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How has the focus on gender in fashion changed in recent years and what is the role of XXY in this?

The subject of gender and fashion was always very black and white. In my opinion, an inherent interest in fashion amongst males – in fact, straight males – was almost a taboo. It was often dismissed as a feminine pursuit and menswear was stagnant and boring. We’ve now seen a rise in the metrosexual, men are more comfortable having a discussion and a truly informed opinion on trends and designers. The female form has often been dictated to, and objectified, by men; most of the head designers at the big fashion houses are male, but then you have this idea of power dressing for women and if they want to be taken seriously or if they want to feel sexy, they feel have to dress a certain way. Fashion and gender throws up so many questions and we try and promote an androgynous discussion, whether it is written or visual.

What do you think is amiss in the fashion world? And what would you like to see change?

At the end of the day, fashion is simply intelligent frivolity. We aren’t saving lives or curing cancer, but fashion is a true representation of the times. I think that there should be more initiatives provided to those with genuine talent to showcase their work.  Fashion is a business at the end of the day and it would be fantastic if young designers were educated about the fiscal side of things and possessed acute business acumen. It is better now than it was a few years ago, but most designers don’t have a clue and they end up getting ripped off and left penniless.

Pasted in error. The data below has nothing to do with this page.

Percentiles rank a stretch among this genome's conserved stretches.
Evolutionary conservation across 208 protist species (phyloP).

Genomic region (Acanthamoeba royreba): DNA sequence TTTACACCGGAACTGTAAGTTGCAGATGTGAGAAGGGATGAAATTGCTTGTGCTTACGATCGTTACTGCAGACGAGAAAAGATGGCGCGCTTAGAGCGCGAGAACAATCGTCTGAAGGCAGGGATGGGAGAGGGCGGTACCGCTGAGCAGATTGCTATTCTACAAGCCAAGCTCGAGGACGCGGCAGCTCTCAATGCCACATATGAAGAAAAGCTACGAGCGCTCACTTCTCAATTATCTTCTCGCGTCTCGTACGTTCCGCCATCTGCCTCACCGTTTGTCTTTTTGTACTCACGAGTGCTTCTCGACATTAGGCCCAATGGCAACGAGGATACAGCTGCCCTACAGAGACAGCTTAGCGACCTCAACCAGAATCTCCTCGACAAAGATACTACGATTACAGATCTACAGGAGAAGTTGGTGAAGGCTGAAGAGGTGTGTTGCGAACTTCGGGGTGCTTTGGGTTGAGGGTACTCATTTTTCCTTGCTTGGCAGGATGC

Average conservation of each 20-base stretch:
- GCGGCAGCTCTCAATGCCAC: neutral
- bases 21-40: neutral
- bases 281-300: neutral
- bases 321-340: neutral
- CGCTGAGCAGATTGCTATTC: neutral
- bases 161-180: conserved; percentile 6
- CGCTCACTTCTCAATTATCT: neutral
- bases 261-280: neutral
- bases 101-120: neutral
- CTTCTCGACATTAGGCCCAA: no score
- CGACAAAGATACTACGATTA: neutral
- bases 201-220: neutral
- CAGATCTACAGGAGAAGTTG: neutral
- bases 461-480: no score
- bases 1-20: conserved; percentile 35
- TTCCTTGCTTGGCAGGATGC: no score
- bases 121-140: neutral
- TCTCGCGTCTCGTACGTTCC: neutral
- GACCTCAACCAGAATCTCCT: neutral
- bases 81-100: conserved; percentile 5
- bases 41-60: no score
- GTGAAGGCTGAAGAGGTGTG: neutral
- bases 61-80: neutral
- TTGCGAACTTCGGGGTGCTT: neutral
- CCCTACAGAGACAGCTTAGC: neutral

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What is XXY’s approach to competition amongst fashion magazines?

Our approach is completely unconventional because we feel we’re directly in touch with our target audience, we know exactly what they want and we try and deliver it in a way that they can relate to. We try and cut out all the unnecessary frivolity that stereotypically comes with fashion and aim to try and produce informed, intelligent content. I work with a fantastic team and we are all eclectic, but we’re all singing from the same hymn sheet and we’re all about good ideas and making something credible.

What is the most important message you would want readers to take away from XXY Magazine?

The most important thing I would like people to take away from XXY is knowledge. It sounds incredibly cheesy and profound, but I hope we educate people with the content we produce. In an ideal world, I would hope that the content we produce evolves into a conversation and a discussion.